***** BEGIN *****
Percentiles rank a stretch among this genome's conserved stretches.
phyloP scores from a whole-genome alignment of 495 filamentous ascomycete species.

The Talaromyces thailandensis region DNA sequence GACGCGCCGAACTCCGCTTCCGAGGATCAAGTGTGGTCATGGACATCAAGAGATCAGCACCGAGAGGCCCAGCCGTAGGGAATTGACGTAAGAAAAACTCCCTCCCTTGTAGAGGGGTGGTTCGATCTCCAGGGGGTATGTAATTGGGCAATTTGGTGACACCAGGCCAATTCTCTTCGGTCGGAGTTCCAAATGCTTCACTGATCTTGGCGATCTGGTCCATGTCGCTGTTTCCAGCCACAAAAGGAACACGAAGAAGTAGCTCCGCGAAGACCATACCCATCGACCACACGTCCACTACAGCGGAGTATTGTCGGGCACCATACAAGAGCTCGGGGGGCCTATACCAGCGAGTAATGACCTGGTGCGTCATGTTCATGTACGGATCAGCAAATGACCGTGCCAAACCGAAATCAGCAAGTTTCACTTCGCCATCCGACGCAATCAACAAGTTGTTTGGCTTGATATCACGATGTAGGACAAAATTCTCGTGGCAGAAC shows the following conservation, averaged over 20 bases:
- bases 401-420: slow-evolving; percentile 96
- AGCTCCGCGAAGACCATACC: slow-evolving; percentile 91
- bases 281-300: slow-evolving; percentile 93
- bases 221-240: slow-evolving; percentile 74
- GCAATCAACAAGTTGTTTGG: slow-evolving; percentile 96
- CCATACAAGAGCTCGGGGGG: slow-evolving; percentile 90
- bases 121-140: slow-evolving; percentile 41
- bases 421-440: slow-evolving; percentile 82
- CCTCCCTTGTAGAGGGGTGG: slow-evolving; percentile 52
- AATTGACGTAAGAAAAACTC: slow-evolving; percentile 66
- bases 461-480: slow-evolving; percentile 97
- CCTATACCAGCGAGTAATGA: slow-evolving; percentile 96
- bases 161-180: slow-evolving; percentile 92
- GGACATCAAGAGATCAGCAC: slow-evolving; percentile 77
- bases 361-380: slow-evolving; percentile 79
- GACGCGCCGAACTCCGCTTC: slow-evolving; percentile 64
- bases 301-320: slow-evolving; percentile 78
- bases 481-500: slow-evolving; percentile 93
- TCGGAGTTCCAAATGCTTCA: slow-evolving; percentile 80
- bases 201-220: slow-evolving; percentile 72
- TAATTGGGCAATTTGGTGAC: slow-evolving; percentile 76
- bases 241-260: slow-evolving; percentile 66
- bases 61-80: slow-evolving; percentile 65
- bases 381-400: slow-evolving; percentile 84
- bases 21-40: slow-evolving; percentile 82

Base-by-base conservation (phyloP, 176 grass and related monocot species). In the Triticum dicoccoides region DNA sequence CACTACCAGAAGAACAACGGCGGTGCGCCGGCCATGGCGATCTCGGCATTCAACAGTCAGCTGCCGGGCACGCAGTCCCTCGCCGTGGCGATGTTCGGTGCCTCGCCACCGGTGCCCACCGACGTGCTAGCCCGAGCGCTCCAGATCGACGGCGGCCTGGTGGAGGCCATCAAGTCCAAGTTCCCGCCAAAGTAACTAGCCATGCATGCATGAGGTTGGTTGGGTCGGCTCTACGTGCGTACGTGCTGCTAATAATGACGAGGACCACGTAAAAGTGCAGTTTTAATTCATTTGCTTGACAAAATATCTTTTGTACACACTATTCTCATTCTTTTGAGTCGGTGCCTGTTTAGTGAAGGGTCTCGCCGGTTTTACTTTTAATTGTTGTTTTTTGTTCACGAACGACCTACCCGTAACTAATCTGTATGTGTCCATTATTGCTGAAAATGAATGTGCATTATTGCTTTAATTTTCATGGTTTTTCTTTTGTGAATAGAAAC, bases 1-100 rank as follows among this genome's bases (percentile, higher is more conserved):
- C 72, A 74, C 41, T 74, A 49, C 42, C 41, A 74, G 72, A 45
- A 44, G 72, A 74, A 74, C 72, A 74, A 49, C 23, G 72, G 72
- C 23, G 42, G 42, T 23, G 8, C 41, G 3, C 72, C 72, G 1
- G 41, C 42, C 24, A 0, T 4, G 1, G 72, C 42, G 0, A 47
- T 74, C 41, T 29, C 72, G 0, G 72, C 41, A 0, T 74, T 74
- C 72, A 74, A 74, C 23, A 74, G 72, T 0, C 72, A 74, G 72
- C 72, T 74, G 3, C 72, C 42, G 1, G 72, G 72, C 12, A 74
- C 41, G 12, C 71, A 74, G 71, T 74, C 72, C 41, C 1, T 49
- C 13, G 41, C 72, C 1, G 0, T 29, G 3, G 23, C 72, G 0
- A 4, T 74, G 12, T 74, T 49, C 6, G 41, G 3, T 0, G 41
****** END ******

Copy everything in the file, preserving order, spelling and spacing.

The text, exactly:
Percentiles rank a stretch among this genome's conserved stretches.
phyloP scores from a whole-genome alignment of 495 filamentous ascomycete species.

The Talaromyces thailandensis region DNA sequence GACGCGCCGAACTCCGCTTCCGAGGATCAAGTGTGGTCATGGACATCAAGAGATCAGCACCGAGAGGCCCAGCCGTAGGGAATTGACGTAAGAAAAACTCCCTCCCTTGTAGAGGGGTGGTTCGATCTCCAGGGGGTATGTAATTGGGCAATTTGGTGACACCAGGCCAATTCTCTTCGGTCGGAGTTCCAAATGCTTCACTGATCTTGGCGATCTGGTCCATGTCGCTGTTTCCAGCCACAAAAGGAACACGAAGAAGTAGCTCCGCGAAGACCATACCCATCGACCACACGTCCACTACAGCGGAGTATTGTCGGGCACCATACAAGAGCTCGGGGGGCCTATACCAGCGAGTAATGACCTGGTGCGTCATGTTCATGTACGGATCAGCAAATGACCGTGCCAAACCGAAATCAGCAAGTTTCACTTCGCCATCCGACGCAATCAACAAGTTGTTTGGCTTGATATCACGATGTAGGACAAAATTCTCGTGGCAGAAC shows the following conservation, averaged over 20 bases:
- bases 401-420: slow-evolving; percentile 96
- AGCTCCGCGAAGACCATACC: slow-evolving; percentile 91
- bases 281-300: slow-evolving; percentile 93
- bases 221-240: slow-evolving; percentile 74
- GCAATCAACAAGTTGTTTGG: slow-evolving; percentile 96
- CCATACAAGAGCTCGGGGGG: slow-evolving; percentile 90
- bases 121-140: slow-evolving; percentile 41
- bases 421-440: slow-evolving; percentile 82
- CCTCCCTTGTAGAGGGGTGG: slow-evolving; percentile 52
- AATTGACGTAAGAAAAACTC: slow-evolving; percentile 66
- bases 461-480: slow-evolving; percentile 97
- CCTATACCAGCGAGTAATGA: slow-evolving; percentile 96
- bases 161-180: slow-evolving; percentile 92
- GGACATCAAGAGATCAGCAC: slow-evolving; percentile 77
- bases 361-380: slow-evolving; percentile 79
- GACGCGCCGAACTCCGCTTC: slow-evolving; percentile 64
- bases 301-320: slow-evolving; percentile 78
- bases 481-500: slow-evolving; percentile 93
- TCGGAGTTCCAAATGCTTCA: slow-evolving; percentile 80
- bases 201-220: slow-evolving; percentile 72
- TAATTGGGCAATTTGGTGAC: slow-evolving; percentile 76
- bases 241-260: slow-evolving; percentile 66
- bases 61-80: slow-evolving; percentile 65
- bases 381-400: slow-evolving; percentile 84
- bases 21-40: slow-evolving; percentile 82

Base-by-base conservation (phyloP, 176 grass and related monocot species). In the Triticum dicoccoides region DNA sequence CACTACCAGAAGAACAACGGCGGTGCGCCGGCCATGGCGATCTCGGCATTCAACAGTCAGCTGCCGGGCACGCAGTCCCTCGCCGTGGCGATGTTCGGTGCCTCGCCACCGGTGCCCACCGACGTGCTAGCCCGAGCGCTCCAGATCGACGGCGGCCTGGTGGAGGCCATCAAGTCCAAGTTCCCGCCAAAGTAACTAGCCATGCATGCATGAGGTTGGTTGGGTCGGCTCTACGTGCGTACGTGCTGCTAATAATGACGAGGACCACGTAAAAGTGCAGTTTTAATTCATTTGCTTGACAAAATATCTTTTGTACACACTATTCTCATTCTTTTGAGTCGGTGCCTGTTTAGTGAAGGGTCTCGCCGGTTTTACTTTTAATTGTTGTTTTTTGTTCACGAACGACCTACCCGTAACTAATCTGTATGTGTCCATTATTGCTGAAAATGAATGTGCATTATTGCTTTAATTTTCATGGTTTTTCTTTTGTGAATAGAAAC, bases 1-100 rank as follows among this genome's bases (percentile, higher is more conserved):
- C 72, A 74, C 41, T 74, A 49, C 42, C 41, A 74, G 72, A 45
- A 44, G 72, A 74, A 74, C 72, A 74, A 49, C 23, G 72, G 72
- C 23, G 42, G 42, T 23, G 8, C 41, G 3, C 72, C 72, G 1
- G 41, C 42, C 24, A 0, T 4, G 1, G 72, C 42, G 0, A 47
- T 74, C 41, T 29, C 72, G 0, G 72, C 41, A 0, T 74, T 74
- C 72, A 74, A 74, C 23, A 74, G 72, T 0, C 72, A 74, G 72
- C 72, T 74, G 3, C 72, C 42, G 1, G 72, G 72, C 12, A 74
- C 41, G 12, C 71, A 74, G 71, T 74, C 72, C 41, C 1, T 49
- C 13, G 41, C 72, C 1, G 0, T 29, G 3, G 23, C 72, G 0
- A 4, T 74, G 12, T 74, T 49, C 6, G 41, G 3, T 0, G 41